Gaza tensions spark fears of renewed Hamas-Israel war
LONDON - Escalating tensions in the Gaza Strip are threatening to develop into a full-blown conflict between Israel and the Palestinian movement Hamas.
Israeli warplanes pounded 20 targets in Gaza on October 17 after two rockets were fired from the Palestinian territory, supposedly by militants not affiliated with Hamas. Israel also closed both its two border crossings with Gaza in reprisal.
Hamas disavowed the rocket fire and stressed that the movement rejected “all irresponsible attempts” to undermine Egyptian efforts to broker a long-term truce with Israel. However, Israel said it held Hamas responsible for any rocket fire from Gaza.
Israeli military spokesman Jonathan Conricus said areas targeted by the Israeli included a tunnel and an “advanced weapons manufacturing site.” One Palestinian was killed and three others were wounded in the strike, said Gaza’s Health Ministry.
The rocket fire and air strikes drew renewed international concerns. UN envoy Nickolay Mladenov said the rocket attack was a “dangerous escalation” but pledged work with all sides to avoid a confrontation between Hamas and Israel.
International Criminal Court Prosecutor Fatou Bensouda said she was “alarmed by the continued violence, perpetrated by actors on both sides, at the Gaza border with Israel.”
“As prosecutor seized of the situation in [the Palestinian territories], I therefore feel compelled to remind all parties that the situation remains under preliminary examination by my office,” she said. “I continue to keep a close eye on the developments on the ground and will not hesitate to take any appropriate action.”
The European Union said Palestinian rocket attacks targeting civilians were “unacceptable.”
“The rocket and mortar fire by Palestinian militants from Gaza towards Israel must stop immediately,” the European Commission said in a statement. “Indiscriminate attacks against civilians are completely unacceptable. The first priority now is for de-escalation.”
A Palestinian source told Reuters that Egyptian officials in Gaza have been in touch with Israel to avoid further escalation.
The 11-year Israeli-Egyptian blockade on Gaza has resulted in a “catastrophic” humanitarian situation, the United Nations said. The latest escalation comes nearly six months after Palestinians began weekly protests along the Gaza border. More than 200 Palestinians have been killed by Israeli fire since March 30.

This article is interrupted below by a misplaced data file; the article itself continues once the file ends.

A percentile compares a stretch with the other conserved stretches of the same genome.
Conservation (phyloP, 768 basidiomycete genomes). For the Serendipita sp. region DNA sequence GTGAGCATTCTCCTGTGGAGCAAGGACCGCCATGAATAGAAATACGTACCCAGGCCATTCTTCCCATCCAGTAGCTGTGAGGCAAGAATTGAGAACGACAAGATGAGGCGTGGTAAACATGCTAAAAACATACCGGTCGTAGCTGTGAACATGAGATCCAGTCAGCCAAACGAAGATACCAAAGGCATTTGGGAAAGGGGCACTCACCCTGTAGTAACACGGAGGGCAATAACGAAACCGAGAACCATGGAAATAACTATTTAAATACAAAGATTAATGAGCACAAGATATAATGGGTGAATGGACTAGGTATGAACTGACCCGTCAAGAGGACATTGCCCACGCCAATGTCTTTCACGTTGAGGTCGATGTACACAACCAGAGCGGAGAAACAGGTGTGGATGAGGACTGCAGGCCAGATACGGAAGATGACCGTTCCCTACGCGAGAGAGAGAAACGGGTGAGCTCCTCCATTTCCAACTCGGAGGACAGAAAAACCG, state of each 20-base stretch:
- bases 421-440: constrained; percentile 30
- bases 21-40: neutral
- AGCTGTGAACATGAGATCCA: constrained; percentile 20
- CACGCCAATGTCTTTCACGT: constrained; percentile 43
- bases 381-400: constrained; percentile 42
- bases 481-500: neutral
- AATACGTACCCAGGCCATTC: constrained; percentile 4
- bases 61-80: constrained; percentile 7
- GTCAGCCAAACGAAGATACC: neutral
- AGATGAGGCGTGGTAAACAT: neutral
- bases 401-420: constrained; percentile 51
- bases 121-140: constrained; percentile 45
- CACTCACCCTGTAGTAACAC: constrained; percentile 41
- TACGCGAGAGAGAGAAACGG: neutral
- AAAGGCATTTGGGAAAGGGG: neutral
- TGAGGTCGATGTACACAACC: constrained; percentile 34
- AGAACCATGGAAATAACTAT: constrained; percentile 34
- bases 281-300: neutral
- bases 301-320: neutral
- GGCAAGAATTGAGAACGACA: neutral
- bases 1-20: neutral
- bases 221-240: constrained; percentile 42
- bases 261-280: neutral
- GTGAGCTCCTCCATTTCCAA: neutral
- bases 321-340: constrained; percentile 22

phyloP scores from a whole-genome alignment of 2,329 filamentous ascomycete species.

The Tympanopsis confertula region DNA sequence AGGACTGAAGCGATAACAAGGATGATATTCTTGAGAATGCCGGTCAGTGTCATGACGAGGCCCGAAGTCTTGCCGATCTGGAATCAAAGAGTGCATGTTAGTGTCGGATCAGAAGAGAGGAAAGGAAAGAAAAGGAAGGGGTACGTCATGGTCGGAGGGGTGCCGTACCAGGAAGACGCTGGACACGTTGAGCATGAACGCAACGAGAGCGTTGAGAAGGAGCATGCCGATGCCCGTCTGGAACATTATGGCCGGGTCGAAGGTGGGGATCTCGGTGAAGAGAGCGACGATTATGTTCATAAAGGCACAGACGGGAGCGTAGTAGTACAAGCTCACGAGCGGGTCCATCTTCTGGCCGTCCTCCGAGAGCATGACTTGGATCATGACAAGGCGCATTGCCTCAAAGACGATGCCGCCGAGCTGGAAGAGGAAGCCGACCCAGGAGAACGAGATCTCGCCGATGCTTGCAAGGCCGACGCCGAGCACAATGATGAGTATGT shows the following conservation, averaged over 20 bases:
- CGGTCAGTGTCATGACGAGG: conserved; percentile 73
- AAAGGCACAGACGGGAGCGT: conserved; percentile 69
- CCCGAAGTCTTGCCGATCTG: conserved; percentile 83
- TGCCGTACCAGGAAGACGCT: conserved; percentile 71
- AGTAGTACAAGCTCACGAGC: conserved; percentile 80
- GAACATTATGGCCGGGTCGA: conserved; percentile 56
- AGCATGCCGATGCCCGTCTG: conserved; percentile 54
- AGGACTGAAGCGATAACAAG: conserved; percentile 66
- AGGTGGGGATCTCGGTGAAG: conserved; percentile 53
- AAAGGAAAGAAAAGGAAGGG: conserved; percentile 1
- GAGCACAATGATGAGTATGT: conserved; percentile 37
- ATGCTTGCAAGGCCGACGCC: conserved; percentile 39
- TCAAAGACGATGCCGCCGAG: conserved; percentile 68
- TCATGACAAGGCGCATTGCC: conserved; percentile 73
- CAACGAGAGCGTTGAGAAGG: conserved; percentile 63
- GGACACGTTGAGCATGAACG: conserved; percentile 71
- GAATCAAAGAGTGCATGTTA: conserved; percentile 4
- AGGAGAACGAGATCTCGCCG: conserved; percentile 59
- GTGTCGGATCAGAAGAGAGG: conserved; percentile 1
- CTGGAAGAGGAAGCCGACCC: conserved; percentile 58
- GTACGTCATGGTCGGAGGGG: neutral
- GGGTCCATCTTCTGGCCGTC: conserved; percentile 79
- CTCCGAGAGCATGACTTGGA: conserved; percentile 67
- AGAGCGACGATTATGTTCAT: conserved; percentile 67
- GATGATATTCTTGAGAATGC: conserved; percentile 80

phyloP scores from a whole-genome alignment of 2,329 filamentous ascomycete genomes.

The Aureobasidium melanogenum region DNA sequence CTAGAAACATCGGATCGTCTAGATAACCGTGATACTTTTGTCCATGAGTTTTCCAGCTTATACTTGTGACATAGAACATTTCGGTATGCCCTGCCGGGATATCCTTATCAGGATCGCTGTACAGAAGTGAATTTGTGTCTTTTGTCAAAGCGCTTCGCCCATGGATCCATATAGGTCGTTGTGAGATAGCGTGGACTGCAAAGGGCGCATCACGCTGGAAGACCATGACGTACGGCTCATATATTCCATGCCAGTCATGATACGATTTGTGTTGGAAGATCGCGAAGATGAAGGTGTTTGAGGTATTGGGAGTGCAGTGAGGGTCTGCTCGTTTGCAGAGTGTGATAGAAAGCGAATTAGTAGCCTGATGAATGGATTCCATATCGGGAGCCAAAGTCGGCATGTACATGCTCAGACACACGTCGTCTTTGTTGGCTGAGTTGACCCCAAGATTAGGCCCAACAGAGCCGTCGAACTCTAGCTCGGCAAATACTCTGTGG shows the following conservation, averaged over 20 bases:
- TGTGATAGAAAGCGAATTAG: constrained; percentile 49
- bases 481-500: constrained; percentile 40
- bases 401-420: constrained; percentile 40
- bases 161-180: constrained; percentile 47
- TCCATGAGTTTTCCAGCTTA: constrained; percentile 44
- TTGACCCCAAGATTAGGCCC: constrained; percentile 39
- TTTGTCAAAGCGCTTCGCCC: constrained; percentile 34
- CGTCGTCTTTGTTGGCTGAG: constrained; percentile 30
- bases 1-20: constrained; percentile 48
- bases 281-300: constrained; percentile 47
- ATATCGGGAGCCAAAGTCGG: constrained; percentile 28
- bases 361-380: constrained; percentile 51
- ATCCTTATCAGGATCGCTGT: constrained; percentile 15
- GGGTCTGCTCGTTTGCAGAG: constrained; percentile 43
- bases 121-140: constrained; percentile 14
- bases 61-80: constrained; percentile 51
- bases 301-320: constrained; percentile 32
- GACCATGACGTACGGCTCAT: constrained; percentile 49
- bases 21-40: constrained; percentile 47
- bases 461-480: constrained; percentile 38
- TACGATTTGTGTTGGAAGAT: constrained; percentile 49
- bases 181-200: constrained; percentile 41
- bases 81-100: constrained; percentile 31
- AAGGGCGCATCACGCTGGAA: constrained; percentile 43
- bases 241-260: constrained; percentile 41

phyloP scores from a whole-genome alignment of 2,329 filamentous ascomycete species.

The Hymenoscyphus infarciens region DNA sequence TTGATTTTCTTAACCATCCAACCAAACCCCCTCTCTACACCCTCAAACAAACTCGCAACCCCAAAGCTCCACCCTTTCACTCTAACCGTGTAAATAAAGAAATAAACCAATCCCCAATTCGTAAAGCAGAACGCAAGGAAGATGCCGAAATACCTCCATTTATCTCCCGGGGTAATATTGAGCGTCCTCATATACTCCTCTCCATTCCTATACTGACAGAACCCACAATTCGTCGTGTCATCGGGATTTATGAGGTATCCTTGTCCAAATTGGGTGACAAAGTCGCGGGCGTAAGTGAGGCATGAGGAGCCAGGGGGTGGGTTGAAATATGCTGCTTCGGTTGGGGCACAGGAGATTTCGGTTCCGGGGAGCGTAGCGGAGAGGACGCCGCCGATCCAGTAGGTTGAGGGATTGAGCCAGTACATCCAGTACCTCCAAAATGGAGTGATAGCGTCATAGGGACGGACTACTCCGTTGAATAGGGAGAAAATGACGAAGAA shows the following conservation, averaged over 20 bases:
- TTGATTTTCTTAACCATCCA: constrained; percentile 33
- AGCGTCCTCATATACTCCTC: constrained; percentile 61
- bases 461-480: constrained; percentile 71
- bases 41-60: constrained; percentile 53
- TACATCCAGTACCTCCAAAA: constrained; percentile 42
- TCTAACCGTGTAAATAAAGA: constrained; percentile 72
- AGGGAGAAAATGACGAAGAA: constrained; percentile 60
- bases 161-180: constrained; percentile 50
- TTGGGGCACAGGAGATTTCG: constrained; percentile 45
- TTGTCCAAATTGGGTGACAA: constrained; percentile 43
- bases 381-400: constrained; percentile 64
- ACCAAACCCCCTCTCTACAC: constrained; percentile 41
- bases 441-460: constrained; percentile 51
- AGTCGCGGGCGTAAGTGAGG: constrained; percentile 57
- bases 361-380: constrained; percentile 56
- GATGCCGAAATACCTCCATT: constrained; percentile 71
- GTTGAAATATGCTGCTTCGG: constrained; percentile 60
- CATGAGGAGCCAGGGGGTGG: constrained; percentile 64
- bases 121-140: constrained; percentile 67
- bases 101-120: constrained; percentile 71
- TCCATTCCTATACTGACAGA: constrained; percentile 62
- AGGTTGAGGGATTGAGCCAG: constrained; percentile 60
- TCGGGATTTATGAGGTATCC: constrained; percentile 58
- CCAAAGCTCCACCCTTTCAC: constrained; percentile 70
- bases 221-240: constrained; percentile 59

Israeli Defence Minister Avigdor Lieberman said the Gaza protests cannot be allowed to continue. “We are not prepared to accept the level of violence we see week after week,” he said. “My opinion is very clear. We must land a strong blow against Hamas. That’s the only way to lower the level of violence to zero or close to zero.”
Lieberman told a security cabinet meeting that it must order a military attack against Hamas “even at a price of moving to a wide-scale confrontation.”
“We have exhausted all of the options and all of the possibilities. Now is the time to make decisions,” he said.
Lieberman suspended diesel shipments to Gaza after clashes between Palestinian protesters and Israeli forces at the border area.
Israeli Prime Minister Binyamin Netanyahu threatened “very painful blows” against Hamas if the protests don’t stop. “If it has any sense, Hamas will cease its fire and violent outbursts — now,” said Netanyahu.
Some observers warned that the escalated Israeli rhetoric may be for electioneering purposes and could have counterproductive results.
“The problem is that this pre-elections belligerent rhetoric, which is all too common in the Israeli political arena nowadays, there’s a dynamic that could lead us to an unnecessary escalation that would extract a much heavier, bloodier price than we’re currently paying for the clashes on the border,” wrote Ron Ben Yishai in an opinion article at Ynetnews.com.
“It is important that the cabinet ministers, especially Netanyahu and Lieberman, cease issuing threatening pronouncements in order to please their electoral base and focus on an ongoing practical dialogue with senior officers of the General Staff and the Shin Bet security service to ensure the country is prepared for a change in the situation.”